The blushing bride dressed in fineries, surrounded by her bridesmaids, the gallant groom dressed royally, being hyped by his band of groomsmen. Families on both sides, extremely involved in all the proceedings, with the elders showering their blessings and the young ones creating mischief. Fragrant flowers adorning all possible surfaces, and delicious smells wafting from the kitchens. The photographer, equally torn between taking gorgeous shots of the bride and groom, and cheeky clicks of the guests gorging on food. Indian weddings have always been a celebration unto themselves.
Weddings signify much more than just a bond between two people. They are a testament to the strong familial values in our society and a celebration of togetherness of all.
Enter 2020, and with it, the COVID-19 nationwide lockdown in March, 60% of the weddings had to be rescheduled or cancelled, according to one survey. According to a KPMG report in 2019, India’s current wedding market estimated at $50 billion growing with a rate of 25-30% per year, having over 10 million people associated directly or indirectly, had come to a standstill.
"The meeting was at full capacity throughout the 2 hours and 30 minutes."
— Bloomberg QuickTake (@QuickTake) April 24, 2020
The pandemic morphed the celebrated concept of togetherness into an atmosphere of apprehension and uncertainty. When lockdowns were being implemented country-wide, ingenious trends of weddings over video calls became the rage. So much so that in the first couple of instances, even the bride and groom were at separate locations and connected over a video call. As subsequent easing of the lockdown has begun, gatherings of 100 people are being allowed so as to institutionalize the holy matrimony of two individuals. Still, this time around, there is a ‘new normal’.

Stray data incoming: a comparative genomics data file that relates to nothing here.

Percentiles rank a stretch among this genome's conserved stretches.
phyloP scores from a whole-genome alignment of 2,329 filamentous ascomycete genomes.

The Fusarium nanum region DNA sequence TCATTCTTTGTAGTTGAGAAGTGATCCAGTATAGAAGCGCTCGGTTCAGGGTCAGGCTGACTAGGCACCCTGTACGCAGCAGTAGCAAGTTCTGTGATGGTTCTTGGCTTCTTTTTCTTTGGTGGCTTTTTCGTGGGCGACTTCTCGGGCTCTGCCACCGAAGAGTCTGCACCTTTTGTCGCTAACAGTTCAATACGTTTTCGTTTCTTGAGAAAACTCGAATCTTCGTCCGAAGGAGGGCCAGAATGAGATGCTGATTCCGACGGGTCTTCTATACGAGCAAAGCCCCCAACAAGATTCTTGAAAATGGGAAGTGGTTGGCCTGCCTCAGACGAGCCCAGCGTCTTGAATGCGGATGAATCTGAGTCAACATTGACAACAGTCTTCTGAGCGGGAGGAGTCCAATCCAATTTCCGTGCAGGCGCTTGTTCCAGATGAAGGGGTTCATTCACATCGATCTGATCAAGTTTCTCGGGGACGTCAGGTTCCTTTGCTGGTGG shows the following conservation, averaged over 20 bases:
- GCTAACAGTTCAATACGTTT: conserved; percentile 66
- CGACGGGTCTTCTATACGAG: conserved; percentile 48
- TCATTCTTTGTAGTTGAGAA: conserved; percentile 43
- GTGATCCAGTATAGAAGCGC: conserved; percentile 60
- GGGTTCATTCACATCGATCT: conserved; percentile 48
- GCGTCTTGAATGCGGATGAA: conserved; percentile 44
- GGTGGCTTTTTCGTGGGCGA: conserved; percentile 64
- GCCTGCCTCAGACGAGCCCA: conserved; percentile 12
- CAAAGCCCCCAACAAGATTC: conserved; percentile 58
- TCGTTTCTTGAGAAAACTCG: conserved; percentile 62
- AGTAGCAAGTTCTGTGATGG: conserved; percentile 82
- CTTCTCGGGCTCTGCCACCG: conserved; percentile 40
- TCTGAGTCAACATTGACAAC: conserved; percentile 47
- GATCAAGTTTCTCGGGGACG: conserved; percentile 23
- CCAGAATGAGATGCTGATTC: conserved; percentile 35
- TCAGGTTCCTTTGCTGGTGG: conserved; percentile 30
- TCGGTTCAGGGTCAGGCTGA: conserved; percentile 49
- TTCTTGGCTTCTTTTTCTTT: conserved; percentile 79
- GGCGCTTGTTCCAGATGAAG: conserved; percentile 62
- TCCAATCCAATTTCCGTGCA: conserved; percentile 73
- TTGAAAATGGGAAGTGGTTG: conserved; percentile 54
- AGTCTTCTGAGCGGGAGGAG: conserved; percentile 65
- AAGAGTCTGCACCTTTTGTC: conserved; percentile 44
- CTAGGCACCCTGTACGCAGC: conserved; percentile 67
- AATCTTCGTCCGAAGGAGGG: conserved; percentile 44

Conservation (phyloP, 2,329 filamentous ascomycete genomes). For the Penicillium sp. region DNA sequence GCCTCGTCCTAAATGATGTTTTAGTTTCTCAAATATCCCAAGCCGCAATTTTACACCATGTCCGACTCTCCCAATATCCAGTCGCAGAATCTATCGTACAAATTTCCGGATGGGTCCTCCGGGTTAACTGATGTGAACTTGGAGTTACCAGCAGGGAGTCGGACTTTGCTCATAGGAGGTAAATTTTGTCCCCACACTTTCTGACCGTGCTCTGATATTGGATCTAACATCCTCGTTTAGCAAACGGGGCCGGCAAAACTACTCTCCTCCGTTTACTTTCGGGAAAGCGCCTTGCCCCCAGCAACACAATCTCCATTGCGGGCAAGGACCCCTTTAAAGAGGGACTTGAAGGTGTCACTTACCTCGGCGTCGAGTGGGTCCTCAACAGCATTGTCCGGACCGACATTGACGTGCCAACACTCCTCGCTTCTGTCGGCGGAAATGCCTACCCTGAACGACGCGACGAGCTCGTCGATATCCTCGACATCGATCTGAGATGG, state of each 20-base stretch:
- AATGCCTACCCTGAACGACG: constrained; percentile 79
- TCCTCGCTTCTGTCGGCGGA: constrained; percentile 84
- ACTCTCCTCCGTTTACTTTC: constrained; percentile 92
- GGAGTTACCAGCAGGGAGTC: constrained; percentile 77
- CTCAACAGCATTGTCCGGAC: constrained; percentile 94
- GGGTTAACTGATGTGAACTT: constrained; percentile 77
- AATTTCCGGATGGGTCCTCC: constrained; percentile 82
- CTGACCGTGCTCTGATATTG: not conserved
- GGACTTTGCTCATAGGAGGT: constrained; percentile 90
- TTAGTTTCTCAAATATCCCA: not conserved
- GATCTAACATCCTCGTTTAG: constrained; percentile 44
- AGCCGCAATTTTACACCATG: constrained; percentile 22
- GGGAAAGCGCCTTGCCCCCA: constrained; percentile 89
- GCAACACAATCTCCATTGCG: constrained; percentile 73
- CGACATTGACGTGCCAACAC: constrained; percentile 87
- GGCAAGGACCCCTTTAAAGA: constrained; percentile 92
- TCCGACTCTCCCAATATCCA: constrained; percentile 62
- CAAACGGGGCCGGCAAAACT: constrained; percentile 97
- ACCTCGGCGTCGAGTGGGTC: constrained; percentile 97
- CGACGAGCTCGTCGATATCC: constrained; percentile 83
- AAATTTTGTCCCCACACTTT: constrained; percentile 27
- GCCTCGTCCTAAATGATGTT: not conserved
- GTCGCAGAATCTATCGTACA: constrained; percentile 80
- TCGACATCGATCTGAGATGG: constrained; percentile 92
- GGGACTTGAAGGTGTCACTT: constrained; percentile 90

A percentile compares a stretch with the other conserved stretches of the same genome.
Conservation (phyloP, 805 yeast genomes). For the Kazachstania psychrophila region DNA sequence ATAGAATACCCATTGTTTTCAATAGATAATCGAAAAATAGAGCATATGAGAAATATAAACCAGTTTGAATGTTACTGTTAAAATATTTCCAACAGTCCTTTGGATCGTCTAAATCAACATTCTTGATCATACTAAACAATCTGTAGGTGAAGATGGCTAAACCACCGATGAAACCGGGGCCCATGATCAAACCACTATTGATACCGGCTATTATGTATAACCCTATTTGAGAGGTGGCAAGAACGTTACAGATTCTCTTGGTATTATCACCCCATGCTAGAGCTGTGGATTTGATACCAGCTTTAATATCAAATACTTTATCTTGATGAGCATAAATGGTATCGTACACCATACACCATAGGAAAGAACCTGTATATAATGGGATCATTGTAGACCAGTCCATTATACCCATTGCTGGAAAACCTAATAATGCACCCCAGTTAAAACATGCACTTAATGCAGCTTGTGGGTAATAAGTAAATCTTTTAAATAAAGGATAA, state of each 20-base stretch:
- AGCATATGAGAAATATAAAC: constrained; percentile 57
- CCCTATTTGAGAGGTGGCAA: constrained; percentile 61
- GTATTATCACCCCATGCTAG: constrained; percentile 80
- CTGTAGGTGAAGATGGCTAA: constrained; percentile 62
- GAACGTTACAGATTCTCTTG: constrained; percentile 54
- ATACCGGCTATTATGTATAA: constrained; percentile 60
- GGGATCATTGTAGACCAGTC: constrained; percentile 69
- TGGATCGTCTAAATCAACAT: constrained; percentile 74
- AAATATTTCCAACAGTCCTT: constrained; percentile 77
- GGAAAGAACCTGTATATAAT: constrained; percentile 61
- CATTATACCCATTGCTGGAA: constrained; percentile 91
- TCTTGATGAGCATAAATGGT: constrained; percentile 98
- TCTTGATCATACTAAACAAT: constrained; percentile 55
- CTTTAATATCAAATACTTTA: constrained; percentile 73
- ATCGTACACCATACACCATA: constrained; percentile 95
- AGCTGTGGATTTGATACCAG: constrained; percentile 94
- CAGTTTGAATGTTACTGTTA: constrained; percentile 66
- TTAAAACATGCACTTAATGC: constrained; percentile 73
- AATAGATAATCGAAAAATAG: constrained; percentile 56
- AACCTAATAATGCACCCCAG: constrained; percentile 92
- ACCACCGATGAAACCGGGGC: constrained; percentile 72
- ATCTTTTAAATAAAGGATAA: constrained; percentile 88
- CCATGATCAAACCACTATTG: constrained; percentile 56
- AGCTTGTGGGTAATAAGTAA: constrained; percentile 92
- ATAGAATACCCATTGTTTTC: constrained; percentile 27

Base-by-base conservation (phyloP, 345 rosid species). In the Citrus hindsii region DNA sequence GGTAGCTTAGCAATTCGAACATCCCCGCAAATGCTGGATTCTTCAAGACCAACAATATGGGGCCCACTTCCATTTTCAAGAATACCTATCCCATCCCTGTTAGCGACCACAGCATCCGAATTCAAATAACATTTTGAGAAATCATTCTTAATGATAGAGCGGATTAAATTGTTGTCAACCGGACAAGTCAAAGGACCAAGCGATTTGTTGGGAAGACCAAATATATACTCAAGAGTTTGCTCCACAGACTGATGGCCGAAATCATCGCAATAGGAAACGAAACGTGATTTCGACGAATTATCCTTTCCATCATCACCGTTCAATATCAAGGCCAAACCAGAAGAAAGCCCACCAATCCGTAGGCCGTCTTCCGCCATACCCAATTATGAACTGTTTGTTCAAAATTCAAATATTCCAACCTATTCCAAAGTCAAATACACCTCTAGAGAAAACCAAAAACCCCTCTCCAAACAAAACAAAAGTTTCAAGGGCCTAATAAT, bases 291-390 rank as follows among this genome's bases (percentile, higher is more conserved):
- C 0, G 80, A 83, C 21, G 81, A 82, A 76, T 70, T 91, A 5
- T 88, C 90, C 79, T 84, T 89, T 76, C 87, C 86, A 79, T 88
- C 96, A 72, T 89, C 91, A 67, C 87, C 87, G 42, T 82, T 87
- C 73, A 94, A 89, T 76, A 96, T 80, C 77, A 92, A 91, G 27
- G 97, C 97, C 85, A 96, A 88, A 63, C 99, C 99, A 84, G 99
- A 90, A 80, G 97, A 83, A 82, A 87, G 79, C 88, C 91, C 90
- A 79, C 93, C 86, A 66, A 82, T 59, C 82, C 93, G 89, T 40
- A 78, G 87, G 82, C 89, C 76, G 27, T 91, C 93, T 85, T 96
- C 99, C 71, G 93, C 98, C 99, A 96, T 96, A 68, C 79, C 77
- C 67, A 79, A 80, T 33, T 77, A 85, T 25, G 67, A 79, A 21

In the new normal, even though there is a cap on the number of guests, which would lead one to believe that expenditure has been reduced, this, I feel, is not the case. The phenomenon of ‘quality’ over ‘quantity’ has become the main driver, with the expenditure remaining almost the same in pre and post lockdown.
Instead of planning one huge event, the bride and groom are now throwing multiple small events to engage with all their friends, family, and colleagues. This is also keeping the wedding industry well in business. In fact, users’ time on matrimonial sites like Shaadi.com, Jeevansaathi.com, has seen an increase of over 20-25%. These sites have taken initiatives for Home Nuptials where they are providing end to end services to facilitate marriages over videos, and guests are provided with login ids and passwords to stream live weddings.
Unfortunately, not all situations have been able to turn the pandemic around for the better, and the pandemic’s effect has been observed for the worse in certain circumstances. As the mobility of married individuals has diminished, and people have started looking inward for increased amounts of time, support, and entertainment, friction has started brewing, testing the tenacity of the bond of marriage. Divorce rates have witnessed an uptrend as compared to pre-covid times.
The pandemic has not only disrupted education but also given rise to an unprecedented increase in child marriages. Government officials mentioned that Maharashtra is considering the quick reopening of residential schools to tackle an ‘unexpected’ rise in child marriage. Authorities in the state have prevented more than 100 such weddings from April to July but fear that many others may have gone unreported.
Having explored both sides of the effects of the pandemic on Indian weddings, it is too early to comment on the institution’s future. The best that can come out of the situation is that we as Indians continue to cherish the love, joy, and togetherness that the bond of marriage brings and keep the celebration alive in our hearts.